I realised something over the weekend: I haven’t once thought about buying a case for my iPhone 13 mini.

This is unusual. Like so many people, I’d gingerly carry my new iPhone everywhere, and would only place it on super-soft surfaces until my inevitably delayed case arrived. Then, I’d place it in the case and breathe a heavy sigh of relief. Occasionally, I’d whip it out and caress the beautiful industrial design (stop laughing at the back), but it wouldn’t be long before that expensive piece of tech jewellery would return to the safety of its overpriced Apple case.

So, why have I left my iPhone 13 mini as naked as the day it rolled off the production line?

The joy of Apple design

As much as I have indeed joined the majority of people who cover their phone in some form of protective shield pretty much as soon as it arrives, I’ve never quite understood the practice.

This is why I would occasionally unearth the device from its case: I wanted to experience Apple’s design as they had intended it. And naked Apple devices really are quite something – this is also why I never place a case on any of my MacBooks.

It’s easy to poke fun at Apple (lord knows they give us plenty of opportunities to do so) but it’s hard to ignore just how impressive their industrial design is. This is particularly the case with the iPhone. Sure, I’d love to see a flip version or something slightly more inventive join the lineup, but the years of intense focus on building a chassis that is bullet-tight, flex-free, and totally devoid of a single creak is partly why we pay so much for these devices.

Certain manufacturers are edging closer. Samsung’s recent smartphones have significantly upped their game in terms of build quality, but they’re an anomaly.

Take Google’s Pixel line, for instance. They are wonderful smartphones placed at compelling price points and with what many would argue is the best camera system on the market – but they feel a bit cheap.

This is understandable – both Apple and Samsung have been at this longer. It’s a bit like the automotive industry; there’s a reason Teslas rattle across uneven road surfaces and feature questionable panel alignment; the likes of Ford, BMW, and Audi have spent decades perfecting the art of car design and construction.

After months – years, even – of ownership, Apple’s resolute focus on industrial design remains one of the joys of picking up your iPhone at the start of every day.

So, why hide it away?

Am I tempting fate?

I’ve already dropped this phone twice.

One of those times resulted in it submerged in water, upside down, gasping for air, in my toilet.

I’m aware that a naked iPhone is an accident waiting to happen. But as noted during the story of my iPhone’s brush with a treadmill running surface and that of the bathroom throne, this appears to be a tough little device; there isn’t a mark on it.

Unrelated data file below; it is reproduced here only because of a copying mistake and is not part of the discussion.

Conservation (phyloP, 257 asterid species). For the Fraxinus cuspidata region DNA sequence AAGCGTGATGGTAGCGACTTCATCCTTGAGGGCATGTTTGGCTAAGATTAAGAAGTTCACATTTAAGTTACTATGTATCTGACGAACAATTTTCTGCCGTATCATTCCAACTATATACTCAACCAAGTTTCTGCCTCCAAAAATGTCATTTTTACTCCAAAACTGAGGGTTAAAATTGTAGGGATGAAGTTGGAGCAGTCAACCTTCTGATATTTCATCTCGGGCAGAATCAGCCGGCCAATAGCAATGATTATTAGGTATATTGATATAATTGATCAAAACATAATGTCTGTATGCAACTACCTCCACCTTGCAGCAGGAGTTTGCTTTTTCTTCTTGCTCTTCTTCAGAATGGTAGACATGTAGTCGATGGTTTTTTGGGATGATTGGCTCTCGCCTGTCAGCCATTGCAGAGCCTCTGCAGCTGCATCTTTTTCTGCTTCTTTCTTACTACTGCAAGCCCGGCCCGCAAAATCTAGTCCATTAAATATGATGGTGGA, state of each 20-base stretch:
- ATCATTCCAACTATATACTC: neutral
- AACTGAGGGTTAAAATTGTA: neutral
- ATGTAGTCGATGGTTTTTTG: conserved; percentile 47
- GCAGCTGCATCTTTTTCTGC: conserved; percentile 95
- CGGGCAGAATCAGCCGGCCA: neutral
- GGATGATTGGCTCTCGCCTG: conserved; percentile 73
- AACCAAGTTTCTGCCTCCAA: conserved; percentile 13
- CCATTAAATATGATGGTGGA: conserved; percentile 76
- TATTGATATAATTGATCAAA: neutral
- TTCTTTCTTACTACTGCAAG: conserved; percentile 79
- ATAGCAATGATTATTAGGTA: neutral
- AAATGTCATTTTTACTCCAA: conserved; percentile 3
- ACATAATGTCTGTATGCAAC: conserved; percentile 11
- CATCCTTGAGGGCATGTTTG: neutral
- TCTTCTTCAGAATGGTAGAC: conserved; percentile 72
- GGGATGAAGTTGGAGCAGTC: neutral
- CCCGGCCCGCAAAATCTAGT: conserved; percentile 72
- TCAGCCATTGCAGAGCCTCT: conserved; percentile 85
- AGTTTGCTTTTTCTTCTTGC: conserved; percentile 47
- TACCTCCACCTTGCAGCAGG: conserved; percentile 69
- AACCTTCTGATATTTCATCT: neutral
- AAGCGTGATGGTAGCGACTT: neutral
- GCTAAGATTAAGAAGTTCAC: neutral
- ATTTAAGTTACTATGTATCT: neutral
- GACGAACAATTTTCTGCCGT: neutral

It isn’t invincible, though. I’m pretty sure that I’d be pushing my luck if I were to be quite so careless with it a third time.

However, there’s a reason I’m more confident to leave this particular iPhone naked, and it relates entirely to its size.

A note on larger iPhones

I have been absolutely blown away by how good the iPhone 13 mini is. I desperately hope this isn’t the form factor’s swan song; Apple has landed on a combination of device size, screen estate, and battery life which has made it the most useful, fascinating, and downright enjoyable iPhone to own.

There’s something else that has made it an absolute joy, though – and that’s the addition of the MagSafe Wallet.

I bought mine purely out of curiosity, but it has barely left the rear of my iPhone 13 mini since. As I noted recently, beyond its primary role of removing the need for me to carry around a traditional wallet, it also acts as a semi-case for the iPhone.

However, unlike the larger iPhones, the 13 mini is ideally proportioned for the addition of the MagSafe Wallet. It fits perfectly around its rear casing and extends to all three edges below the car insert. It also adds a pleasing amount of girth and grip; two elements that give me oodles of confidence while operating the 13 mini one-handed during a dog walk.

The same can’t be said for the regular iPhone 13 or its Pro and Pro Max siblings. On those devices, the MagSafe Wallet sits rather awkwardly (and, often, out of alignment) on the back of the phone, with a sizeable margin around the entire accessory.

That wouldn’t be enough for me. Indeed, it wasn’t on the iPhone 12 Pro; I felt the usual need to add a case, purely for peace of mind – MagSafe Wallet or no MagSafe Wallet.

Larger iPhones, by their very nature, don’t really suit being naked. They’re too large, cumbersome, and slippery to offer the same degree of confidence I get from my iPhone 13 mini with its magnetic wallet companion.

So, for the foreseeable future – and for as long as Apple makes their mini iPhone – It’ll remain naked(ish).

What about you? Are you a naked iPhone kinda person? Let me know in the comments.